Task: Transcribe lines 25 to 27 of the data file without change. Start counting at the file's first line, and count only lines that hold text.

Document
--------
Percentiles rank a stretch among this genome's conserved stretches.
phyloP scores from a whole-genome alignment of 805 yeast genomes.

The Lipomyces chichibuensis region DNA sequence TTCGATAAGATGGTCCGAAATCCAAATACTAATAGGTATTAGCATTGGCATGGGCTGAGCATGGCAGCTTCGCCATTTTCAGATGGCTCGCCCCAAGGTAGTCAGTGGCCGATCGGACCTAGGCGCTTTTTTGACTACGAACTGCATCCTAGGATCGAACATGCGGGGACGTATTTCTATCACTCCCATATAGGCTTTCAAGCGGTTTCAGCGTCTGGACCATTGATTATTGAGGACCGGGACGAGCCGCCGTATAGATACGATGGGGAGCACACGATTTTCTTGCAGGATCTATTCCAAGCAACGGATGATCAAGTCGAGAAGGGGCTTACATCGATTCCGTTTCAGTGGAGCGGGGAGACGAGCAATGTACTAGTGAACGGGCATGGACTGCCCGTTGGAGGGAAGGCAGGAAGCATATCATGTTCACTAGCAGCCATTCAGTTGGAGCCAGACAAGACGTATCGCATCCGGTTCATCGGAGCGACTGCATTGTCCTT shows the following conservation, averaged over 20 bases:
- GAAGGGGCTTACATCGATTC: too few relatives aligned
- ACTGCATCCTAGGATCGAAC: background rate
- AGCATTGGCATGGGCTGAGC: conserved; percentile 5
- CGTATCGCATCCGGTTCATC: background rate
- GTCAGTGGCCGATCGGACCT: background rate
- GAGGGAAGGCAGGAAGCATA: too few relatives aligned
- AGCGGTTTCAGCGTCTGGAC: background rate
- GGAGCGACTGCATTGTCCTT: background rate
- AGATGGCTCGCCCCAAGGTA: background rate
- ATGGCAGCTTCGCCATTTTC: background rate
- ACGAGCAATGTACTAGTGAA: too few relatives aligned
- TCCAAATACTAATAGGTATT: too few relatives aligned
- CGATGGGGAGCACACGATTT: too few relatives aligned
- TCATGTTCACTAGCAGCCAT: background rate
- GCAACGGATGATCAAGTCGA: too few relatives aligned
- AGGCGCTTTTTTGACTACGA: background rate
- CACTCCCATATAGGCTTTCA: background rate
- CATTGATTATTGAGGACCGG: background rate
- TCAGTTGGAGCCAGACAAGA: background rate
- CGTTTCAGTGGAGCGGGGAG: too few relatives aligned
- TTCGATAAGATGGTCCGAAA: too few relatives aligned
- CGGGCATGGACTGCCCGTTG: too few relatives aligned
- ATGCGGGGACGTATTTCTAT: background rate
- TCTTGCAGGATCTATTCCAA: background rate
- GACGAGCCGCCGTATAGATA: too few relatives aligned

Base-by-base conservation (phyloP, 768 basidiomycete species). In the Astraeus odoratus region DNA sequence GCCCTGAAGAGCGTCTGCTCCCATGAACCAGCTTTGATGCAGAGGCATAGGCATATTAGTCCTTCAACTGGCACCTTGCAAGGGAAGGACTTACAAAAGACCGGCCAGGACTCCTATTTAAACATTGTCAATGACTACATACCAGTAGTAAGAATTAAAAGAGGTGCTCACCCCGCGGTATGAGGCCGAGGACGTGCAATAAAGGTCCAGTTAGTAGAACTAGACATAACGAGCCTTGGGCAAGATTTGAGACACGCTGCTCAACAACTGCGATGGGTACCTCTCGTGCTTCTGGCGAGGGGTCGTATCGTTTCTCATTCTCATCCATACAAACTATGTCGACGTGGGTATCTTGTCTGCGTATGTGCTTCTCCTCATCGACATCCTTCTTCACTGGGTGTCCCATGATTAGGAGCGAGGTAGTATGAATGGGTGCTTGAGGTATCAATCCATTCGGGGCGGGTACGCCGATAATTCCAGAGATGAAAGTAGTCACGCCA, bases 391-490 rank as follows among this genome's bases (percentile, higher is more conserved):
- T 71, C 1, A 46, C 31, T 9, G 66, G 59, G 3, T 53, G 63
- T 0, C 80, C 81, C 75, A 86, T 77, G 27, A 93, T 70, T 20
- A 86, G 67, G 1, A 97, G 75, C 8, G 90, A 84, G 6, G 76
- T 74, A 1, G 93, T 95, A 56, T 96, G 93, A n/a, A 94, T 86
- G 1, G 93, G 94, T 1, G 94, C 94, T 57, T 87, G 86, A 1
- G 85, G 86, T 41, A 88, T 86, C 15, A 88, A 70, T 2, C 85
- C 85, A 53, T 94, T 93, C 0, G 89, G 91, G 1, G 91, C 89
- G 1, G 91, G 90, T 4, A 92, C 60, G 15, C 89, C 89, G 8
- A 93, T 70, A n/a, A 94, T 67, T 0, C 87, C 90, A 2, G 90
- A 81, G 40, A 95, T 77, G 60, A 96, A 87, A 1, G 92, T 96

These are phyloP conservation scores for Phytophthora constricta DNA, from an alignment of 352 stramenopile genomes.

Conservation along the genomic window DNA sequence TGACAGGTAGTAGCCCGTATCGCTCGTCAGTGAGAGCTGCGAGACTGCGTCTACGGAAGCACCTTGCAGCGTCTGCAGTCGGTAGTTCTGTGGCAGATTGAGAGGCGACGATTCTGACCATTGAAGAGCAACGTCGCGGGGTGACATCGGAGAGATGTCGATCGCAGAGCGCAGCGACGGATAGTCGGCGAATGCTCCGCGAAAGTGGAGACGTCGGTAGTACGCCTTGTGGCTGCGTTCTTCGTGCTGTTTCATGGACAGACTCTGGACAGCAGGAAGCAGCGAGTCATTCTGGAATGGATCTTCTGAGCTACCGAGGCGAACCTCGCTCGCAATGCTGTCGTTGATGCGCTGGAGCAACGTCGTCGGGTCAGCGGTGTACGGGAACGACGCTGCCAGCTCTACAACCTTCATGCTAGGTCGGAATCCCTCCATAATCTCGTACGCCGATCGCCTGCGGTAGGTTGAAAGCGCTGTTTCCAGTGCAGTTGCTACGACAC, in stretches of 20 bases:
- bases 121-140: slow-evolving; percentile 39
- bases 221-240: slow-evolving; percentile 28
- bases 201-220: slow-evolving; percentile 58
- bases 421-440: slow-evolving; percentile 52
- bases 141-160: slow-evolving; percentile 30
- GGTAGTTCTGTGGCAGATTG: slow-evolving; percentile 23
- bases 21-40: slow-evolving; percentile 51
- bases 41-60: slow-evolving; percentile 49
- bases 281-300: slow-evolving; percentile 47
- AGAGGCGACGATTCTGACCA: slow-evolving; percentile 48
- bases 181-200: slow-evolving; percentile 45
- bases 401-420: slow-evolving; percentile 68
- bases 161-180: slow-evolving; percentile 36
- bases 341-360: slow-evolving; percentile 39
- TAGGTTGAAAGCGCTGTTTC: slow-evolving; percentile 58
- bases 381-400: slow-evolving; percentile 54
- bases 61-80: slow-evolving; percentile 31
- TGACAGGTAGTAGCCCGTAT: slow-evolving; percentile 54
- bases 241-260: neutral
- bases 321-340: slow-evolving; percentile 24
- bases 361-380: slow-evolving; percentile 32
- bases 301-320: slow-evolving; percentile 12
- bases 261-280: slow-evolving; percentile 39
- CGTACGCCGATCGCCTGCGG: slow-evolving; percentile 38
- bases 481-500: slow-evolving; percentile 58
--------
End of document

- CGGGCATGGACTGCCCGTTG: too few relatives aligned
- ATGCGGGGACGTATTTCTAT: background rate
- TCTTGCAGGATCTATTCCAA: background rate